Black Immigrant Daily News
Premier Wayne Panton has said that the truth about how women are treated in the home and the wider society must be confronted for there to be change for the better.
The premier’s charge came in a release marking the start of 16 Days of Activism on 25 November, which is International Day for the Elimination of Violence against Women. It ends on ends on 10 December, which is Human Rights Day.
“For 16 days, we — as individuals, families, and a community — are being challenged to confront some uncomfortable truths about what is taking place within our homes, our institutions, and our nation. Truths that we must confront if there is to be a change for the better,” Panton said in his statement.
Since 1991, the world has marked ’16 Days of Activism against Gender Based Violence’ as a concerted effort to eliminate all forms of violence against women and girls.
Gender-Based Violence (GBV) — sometimes also referred to as Sexual and Gender-Based Violence (SGBV) — is any act of sexual, physical, psychological, mental, economic or emotional abuse that is perpetrated against a person’s will, and based solely on socially ascribed (i.e. gender) differences between males and females.
“Under this umbrella, domestic violence remains a serious issue which warrants attention and resources, but it is also vital that we recognise other forms of abuse happening within our society; many acts which are perpetuated by being classified as ‘taboo’, or something we do not discuss or acknowledge,” Panton said.
The premier added: “By now, many have heard the global statistics on how gender-based violence impacts as many as 1 in 3 women — a figure that has remained largely unchanged for the last decade. Global statistics also estimate that a woman or girl is killed by someone in their family every 11 minutes.
“Whilst women and girls are disproportionately affected, men, boys, and the LGBTQ+ community can also be targets of GBV, resulting from the perceived power imbalances within the norms of masculinity and femininity. Global statistics indicate that 1 in 7 men are affected by GBV.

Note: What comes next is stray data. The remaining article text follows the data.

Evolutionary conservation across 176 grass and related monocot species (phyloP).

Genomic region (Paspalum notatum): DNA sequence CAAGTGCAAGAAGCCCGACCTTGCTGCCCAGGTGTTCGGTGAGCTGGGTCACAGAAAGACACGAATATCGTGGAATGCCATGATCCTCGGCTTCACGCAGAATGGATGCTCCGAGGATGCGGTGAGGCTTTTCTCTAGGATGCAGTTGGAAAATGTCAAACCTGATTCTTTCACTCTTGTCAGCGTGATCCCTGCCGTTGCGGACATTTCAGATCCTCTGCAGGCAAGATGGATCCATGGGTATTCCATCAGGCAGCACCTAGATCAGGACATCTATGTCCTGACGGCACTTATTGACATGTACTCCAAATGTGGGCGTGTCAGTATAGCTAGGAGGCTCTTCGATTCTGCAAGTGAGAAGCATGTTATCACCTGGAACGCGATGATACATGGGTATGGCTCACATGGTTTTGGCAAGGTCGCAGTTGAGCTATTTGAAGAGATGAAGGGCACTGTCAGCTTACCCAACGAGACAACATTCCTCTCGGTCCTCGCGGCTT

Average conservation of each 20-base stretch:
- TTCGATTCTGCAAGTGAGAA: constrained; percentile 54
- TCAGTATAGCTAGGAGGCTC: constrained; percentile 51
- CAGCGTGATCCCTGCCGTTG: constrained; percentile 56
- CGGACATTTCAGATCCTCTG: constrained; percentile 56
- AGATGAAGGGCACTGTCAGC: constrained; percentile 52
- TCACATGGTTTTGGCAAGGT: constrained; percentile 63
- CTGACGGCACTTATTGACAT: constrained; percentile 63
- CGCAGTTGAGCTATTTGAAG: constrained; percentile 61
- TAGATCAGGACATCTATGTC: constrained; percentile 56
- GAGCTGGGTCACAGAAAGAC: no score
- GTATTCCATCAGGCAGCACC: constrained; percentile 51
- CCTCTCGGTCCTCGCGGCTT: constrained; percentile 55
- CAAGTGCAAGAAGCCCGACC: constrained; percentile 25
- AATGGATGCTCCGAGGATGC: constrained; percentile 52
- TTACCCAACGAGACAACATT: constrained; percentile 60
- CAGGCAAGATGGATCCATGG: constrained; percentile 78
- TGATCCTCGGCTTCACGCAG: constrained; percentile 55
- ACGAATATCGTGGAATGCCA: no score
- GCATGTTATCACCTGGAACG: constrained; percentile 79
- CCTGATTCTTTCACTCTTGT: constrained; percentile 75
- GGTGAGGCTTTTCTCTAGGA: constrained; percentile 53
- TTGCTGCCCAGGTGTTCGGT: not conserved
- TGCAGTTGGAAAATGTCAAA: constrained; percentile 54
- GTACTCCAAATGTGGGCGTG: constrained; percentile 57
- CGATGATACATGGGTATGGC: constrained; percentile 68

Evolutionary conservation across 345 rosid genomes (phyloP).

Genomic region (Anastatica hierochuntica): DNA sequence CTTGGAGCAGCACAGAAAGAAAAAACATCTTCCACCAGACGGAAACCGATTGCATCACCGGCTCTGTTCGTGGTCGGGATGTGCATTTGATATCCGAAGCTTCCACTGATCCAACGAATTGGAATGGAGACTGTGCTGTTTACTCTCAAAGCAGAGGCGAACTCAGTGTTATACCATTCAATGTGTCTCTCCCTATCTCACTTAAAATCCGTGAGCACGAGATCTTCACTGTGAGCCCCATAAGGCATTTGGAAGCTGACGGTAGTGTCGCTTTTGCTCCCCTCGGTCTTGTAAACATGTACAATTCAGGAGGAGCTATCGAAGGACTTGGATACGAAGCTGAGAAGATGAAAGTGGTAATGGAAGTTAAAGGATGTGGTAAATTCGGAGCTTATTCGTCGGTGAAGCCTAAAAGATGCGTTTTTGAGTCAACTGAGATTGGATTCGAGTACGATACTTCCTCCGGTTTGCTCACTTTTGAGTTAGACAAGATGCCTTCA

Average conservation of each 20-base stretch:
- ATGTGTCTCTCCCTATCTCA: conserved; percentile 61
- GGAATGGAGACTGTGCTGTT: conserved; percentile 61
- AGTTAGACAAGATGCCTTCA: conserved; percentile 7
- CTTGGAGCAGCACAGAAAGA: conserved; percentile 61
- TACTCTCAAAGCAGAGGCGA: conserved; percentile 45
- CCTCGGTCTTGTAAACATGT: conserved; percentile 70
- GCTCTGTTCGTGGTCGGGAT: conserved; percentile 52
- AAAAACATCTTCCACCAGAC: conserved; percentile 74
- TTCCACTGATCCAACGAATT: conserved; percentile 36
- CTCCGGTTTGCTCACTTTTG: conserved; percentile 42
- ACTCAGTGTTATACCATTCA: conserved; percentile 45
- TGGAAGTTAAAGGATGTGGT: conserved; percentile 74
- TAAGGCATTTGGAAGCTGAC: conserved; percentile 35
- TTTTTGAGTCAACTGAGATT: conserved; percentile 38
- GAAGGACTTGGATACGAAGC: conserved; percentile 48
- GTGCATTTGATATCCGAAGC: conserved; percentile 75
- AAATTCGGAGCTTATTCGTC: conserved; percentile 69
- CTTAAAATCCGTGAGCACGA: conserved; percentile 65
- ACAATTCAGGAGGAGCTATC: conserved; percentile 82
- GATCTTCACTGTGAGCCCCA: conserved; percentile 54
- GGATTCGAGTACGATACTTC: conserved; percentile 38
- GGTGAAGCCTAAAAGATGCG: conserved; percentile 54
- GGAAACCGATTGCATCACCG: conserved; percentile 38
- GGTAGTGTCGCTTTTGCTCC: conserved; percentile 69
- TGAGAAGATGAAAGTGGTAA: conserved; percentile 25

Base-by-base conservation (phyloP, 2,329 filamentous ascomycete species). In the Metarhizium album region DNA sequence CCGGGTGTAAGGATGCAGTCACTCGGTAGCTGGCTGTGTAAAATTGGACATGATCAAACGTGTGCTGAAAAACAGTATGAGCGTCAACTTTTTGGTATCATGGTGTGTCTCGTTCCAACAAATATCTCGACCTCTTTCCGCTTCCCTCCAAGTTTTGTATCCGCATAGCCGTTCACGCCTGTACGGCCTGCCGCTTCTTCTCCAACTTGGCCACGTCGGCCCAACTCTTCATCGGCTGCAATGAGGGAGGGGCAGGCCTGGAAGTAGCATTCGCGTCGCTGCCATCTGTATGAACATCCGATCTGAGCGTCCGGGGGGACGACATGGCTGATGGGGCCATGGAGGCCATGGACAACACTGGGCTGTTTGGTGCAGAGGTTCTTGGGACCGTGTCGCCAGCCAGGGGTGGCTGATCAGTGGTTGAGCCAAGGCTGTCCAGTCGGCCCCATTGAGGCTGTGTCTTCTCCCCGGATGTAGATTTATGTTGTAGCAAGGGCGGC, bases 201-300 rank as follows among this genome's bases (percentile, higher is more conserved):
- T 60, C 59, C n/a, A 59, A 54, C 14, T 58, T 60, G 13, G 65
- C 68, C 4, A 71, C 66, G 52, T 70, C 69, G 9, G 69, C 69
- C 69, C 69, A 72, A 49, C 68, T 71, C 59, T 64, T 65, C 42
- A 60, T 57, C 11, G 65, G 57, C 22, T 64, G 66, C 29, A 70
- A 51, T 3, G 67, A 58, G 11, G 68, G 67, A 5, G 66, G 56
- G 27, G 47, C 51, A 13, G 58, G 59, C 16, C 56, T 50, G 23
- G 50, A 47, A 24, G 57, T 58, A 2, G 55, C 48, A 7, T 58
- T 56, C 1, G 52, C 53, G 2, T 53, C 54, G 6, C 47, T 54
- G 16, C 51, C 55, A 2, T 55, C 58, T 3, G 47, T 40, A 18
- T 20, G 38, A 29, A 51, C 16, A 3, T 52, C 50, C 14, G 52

“Indeed, global statistics have their purpose, but far too often we look to these as a reason to pat ourselves on the back, because things here at home aren’t ‘as bad’ as other places; forgetting that we have our own challenges, inequalities and violence with which to contend.”
Panton noted that several local entities have done “incredible work over the years to raise awareness and educate our community” on the impacts of gender-based violence. He highlighted that The Family Resource Centre (formerly the Women’s Resource Centre), along with the Cayman Islands Crisis Centre, the Gender Affairs Unit, and the Alliance to End Domestic Violence, have been leaders in addressing domestic violence in our community.
He said: “Similarly, civic groups and organisations such as Gender Equality Cayman, the Business and Professional Women’s Club, and the Lions Club of Tropical Gardens, are to be commended for the work they do to protect the rights of women and other vulnerable groups. All of these entities work together to provide assistance and support services to survivors and their families, and mechanisms to ensure violent perpetrators are held accountable.
“Ending violence against women is everyone’s business, and I encourage every one of us to learn more about the ways that we can each make a difference in our community.”